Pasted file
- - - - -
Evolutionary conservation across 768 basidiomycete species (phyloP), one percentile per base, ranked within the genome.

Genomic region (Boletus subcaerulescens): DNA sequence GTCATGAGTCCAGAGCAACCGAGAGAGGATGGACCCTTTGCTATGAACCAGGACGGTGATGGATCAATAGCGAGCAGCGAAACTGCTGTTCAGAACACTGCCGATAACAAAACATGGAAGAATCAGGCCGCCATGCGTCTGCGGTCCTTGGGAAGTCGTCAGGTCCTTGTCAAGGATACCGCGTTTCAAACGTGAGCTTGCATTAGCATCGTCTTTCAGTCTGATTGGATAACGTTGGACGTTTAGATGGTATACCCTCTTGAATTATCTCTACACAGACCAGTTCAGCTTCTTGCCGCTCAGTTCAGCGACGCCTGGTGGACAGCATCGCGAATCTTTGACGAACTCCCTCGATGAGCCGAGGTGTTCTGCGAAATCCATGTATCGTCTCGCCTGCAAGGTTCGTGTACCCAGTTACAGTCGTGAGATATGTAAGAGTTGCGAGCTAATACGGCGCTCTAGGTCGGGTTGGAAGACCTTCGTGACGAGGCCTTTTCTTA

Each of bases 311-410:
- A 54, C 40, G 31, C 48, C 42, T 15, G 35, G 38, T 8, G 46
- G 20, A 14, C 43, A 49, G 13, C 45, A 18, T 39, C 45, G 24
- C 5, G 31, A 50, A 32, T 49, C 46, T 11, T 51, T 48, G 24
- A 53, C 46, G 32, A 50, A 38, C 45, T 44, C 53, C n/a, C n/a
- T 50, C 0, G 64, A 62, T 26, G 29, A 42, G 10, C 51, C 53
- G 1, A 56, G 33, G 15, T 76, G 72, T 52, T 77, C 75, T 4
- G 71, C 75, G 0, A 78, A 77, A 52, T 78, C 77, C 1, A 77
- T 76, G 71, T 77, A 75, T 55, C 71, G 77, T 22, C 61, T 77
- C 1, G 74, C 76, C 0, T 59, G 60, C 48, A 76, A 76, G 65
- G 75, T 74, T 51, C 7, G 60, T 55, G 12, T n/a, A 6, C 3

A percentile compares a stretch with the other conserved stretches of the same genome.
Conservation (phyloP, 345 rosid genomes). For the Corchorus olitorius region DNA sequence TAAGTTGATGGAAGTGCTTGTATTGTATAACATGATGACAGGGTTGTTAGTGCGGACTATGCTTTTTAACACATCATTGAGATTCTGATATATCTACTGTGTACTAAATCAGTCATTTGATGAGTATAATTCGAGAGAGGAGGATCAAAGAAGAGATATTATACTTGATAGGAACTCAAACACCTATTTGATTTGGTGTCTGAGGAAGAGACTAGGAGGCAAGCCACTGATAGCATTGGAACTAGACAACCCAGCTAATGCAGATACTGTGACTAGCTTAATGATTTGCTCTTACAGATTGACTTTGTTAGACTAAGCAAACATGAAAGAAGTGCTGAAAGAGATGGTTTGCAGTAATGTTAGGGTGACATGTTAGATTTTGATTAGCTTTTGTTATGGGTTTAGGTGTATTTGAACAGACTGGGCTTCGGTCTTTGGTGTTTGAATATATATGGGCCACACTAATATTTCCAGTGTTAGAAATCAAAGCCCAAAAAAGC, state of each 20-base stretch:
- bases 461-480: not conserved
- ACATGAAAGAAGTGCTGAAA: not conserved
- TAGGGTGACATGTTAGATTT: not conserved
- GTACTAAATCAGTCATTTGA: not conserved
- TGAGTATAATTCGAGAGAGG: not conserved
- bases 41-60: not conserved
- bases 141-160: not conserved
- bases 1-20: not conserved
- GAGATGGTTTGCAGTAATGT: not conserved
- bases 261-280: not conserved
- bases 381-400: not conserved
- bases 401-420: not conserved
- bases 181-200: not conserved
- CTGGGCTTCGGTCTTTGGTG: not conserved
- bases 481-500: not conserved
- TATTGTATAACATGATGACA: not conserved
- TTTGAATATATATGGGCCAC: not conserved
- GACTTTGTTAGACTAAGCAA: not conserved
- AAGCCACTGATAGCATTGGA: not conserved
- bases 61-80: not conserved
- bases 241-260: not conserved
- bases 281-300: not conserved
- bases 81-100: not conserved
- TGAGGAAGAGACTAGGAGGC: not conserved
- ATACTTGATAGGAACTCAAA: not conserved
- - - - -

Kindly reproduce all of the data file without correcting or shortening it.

Evolutionary conservation across 768 basidiomycete species (phyloP), one percentile per base, ranked within the genome.

Genomic region (Boletus subcaerulescens): DNA sequence GTCATGAGTCCAGAGCAACCGAGAGAGGATGGACCCTTTGCTATGAACCAGGACGGTGATGGATCAATAGCGAGCAGCGAAACTGCTGTTCAGAACACTGCCGATAACAAAACATGGAAGAATCAGGCCGCCATGCGTCTGCGGTCCTTGGGAAGTCGTCAGGTCCTTGTCAAGGATACCGCGTTTCAAACGTGAGCTTGCATTAGCATCGTCTTTCAGTCTGATTGGATAACGTTGGACGTTTAGATGGTATACCCTCTTGAATTATCTCTACACAGACCAGTTCAGCTTCTTGCCGCTCAGTTCAGCGACGCCTGGTGGACAGCATCGCGAATCTTTGACGAACTCCCTCGATGAGCCGAGGTGTTCTGCGAAATCCATGTATCGTCTCGCCTGCAAGGTTCGTGTACCCAGTTACAGTCGTGAGATATGTAAGAGTTGCGAGCTAATACGGCGCTCTAGGTCGGGTTGGAAGACCTTCGTGACGAGGCCTTTTCTTA

Each of bases 311-410:
- A 54, C 40, G 31, C 48, C 42, T 15, G 35, G 38, T 8, G 46
- G 20, A 14, C 43, A 49, G 13, C 45, A 18, T 39, C 45, G 24
- C 5, G 31, A 50, A 32, T 49, C 46, T 11, T 51, T 48, G 24
- A 53, C 46, G 32, A 50, A 38, C 45, T 44, C 53, C n/a, C n/a
- T 50, C 0, G 64, A 62, T 26, G 29, A 42, G 10, C 51, C 53
- G 1, A 56, G 33, G 15, T 76, G 72, T 52, T 77, C 75, T 4
- G 71, C 75, G 0, A 78, A 77, A 52, T 78, C 77, C 1, A 77
- T 76, G 71, T 77, A 75, T 55, C 71, G 77, T 22, C 61, T 77
- C 1, G 74, C 76, C 0, T 59, G 60, C 48, A 76, A 76, G 65
- G 75, T 74, T 51, C 7, G 60, T 55, G 12, T n/a, A 6, C 3

A percentile compares a stretch with the other conserved stretches of the same genome.
Conservation (phyloP, 345 rosid genomes). For the Corchorus olitorius region DNA sequence TAAGTTGATGGAAGTGCTTGTATTGTATAACATGATGACAGGGTTGTTAGTGCGGACTATGCTTTTTAACACATCATTGAGATTCTGATATATCTACTGTGTACTAAATCAGTCATTTGATGAGTATAATTCGAGAGAGGAGGATCAAAGAAGAGATATTATACTTGATAGGAACTCAAACACCTATTTGATTTGGTGTCTGAGGAAGAGACTAGGAGGCAAGCCACTGATAGCATTGGAACTAGACAACCCAGCTAATGCAGATACTGTGACTAGCTTAATGATTTGCTCTTACAGATTGACTTTGTTAGACTAAGCAAACATGAAAGAAGTGCTGAAAGAGATGGTTTGCAGTAATGTTAGGGTGACATGTTAGATTTTGATTAGCTTTTGTTATGGGTTTAGGTGTATTTGAACAGACTGGGCTTCGGTCTTTGGTGTTTGAATATATATGGGCCACACTAATATTTCCAGTGTTAGAAATCAAAGCCCAAAAAAGC, state of each 20-base stretch:
- bases 461-480: not conserved
- ACATGAAAGAAGTGCTGAAA: not conserved
- TAGGGTGACATGTTAGATTT: not conserved
- GTACTAAATCAGTCATTTGA: not conserved
- TGAGTATAATTCGAGAGAGG: not conserved
- bases 41-60: not conserved
- bases 141-160: not conserved
- bases 1-20: not conserved
- GAGATGGTTTGCAGTAATGT: not conserved
- bases 261-280: not conserved
- bases 381-400: not conserved
- bases 401-420: not conserved
- bases 181-200: not conserved
- CTGGGCTTCGGTCTTTGGTG: not conserved
- bases 481-500: not conserved
- TATTGTATAACATGATGACA: not conserved
- TTTGAATATATATGGGCCAC: not conserved
- GACTTTGTTAGACTAAGCAA: not conserved
- AAGCCACTGATAGCATTGGA: not conserved
- bases 61-80: not conserved
- bases 241-260: not conserved
- bases 281-300: not conserved
- bases 81-100: not conserved
- TGAGGAAGAGACTAGGAGGC: not conserved
- ATACTTGATAGGAACTCAAA: not conserved